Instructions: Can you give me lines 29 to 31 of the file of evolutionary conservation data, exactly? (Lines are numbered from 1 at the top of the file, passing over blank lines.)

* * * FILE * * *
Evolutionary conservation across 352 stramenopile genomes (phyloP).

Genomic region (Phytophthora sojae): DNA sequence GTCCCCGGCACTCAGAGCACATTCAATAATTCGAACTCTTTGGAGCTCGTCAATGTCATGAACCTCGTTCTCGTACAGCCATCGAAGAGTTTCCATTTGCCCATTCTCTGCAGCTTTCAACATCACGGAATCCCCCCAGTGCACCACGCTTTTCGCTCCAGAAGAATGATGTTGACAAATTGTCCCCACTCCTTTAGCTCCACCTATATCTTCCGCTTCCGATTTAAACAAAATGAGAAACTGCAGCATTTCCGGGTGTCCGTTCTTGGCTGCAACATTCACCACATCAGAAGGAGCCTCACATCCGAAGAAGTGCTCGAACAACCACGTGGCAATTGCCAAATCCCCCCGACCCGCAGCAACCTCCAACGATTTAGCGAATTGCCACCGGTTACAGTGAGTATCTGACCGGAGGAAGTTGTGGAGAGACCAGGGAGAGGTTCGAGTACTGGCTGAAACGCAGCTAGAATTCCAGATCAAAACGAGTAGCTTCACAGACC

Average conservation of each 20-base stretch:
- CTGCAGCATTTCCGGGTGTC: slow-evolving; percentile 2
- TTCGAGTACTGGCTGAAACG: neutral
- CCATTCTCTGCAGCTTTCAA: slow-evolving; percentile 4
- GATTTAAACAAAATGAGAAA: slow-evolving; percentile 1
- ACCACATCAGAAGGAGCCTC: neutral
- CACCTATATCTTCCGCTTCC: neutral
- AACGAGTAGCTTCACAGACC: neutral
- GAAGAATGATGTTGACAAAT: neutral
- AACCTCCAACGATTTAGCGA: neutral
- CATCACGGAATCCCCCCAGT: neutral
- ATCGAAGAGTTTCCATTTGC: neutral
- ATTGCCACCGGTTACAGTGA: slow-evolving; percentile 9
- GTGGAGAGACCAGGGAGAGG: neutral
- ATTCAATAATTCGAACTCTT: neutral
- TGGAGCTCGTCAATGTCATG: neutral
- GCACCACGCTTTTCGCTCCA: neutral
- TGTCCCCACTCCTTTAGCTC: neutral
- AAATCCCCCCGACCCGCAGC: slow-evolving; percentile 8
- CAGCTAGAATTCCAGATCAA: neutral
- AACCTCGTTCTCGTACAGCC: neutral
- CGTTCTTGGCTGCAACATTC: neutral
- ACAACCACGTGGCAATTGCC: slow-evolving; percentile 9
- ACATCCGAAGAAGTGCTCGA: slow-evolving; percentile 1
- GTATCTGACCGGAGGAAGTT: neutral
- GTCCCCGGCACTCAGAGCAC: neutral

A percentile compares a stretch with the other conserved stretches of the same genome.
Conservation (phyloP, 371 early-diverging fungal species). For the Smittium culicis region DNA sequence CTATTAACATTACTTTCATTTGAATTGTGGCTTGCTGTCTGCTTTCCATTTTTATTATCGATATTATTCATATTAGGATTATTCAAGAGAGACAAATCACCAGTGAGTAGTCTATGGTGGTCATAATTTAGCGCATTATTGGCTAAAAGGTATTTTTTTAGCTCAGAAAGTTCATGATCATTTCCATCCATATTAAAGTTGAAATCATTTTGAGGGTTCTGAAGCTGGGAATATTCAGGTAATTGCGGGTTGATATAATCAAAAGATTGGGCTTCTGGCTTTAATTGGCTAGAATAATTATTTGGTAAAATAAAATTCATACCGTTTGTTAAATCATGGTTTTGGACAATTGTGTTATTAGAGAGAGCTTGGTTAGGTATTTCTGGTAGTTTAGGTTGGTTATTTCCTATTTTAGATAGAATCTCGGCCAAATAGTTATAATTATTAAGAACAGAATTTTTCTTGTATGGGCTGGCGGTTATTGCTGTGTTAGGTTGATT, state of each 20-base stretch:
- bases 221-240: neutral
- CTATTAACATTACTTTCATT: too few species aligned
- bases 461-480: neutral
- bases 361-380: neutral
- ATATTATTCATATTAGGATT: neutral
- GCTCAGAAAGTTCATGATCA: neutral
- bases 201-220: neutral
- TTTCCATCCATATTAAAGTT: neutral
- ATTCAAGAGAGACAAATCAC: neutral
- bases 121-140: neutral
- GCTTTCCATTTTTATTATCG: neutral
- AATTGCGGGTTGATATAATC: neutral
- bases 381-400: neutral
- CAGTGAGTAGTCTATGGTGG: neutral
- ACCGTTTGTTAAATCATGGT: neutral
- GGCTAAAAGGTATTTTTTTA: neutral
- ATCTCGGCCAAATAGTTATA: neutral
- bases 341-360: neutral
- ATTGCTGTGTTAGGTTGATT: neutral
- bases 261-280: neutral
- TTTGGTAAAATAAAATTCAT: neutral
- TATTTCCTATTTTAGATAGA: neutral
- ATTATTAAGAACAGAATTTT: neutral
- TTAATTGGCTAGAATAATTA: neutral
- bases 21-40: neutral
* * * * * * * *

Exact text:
A percentile compares a stretch with the other conserved stretches of the same genome.
Conservation (phyloP, 371 early-diverging fungal species). For the Smittium culicis region DNA sequence CTATTAACATTACTTTCATTTGAATTGTGGCTTGCTGTCTGCTTTCCATTTTTATTATCGATATTATTCATATTAGGATTATTCAAGAGAGACAAATCACCAGTGAGTAGTCTATGGTGGTCATAATTTAGCGCATTATTGGCTAAAAGGTATTTTTTTAGCTCAGAAAGTTCATGATCATTTCCATCCATATTAAAGTTGAAATCATTTTGAGGGTTCTGAAGCTGGGAATATTCAGGTAATTGCGGGTTGATATAATCAAAAGATTGGGCTTCTGGCTTTAATTGGCTAGAATAATTATTTGGTAAAATAAAATTCATACCGTTTGTTAAATCATGGTTTTGGACAATTGTGTTATTAGAGAGAGCTTGGTTAGGTATTTCTGGTAGTTTAGGTTGGTTATTTCCTATTTTAGATAGAATCTCGGCCAAATAGTTATAATTATTAAGAACAGAATTTTTCTTGTATGGGCTGGCGGTTATTGCTGTGTTAGGTTGATT, state of each 20-base stretch:
- bases 221-240: neutral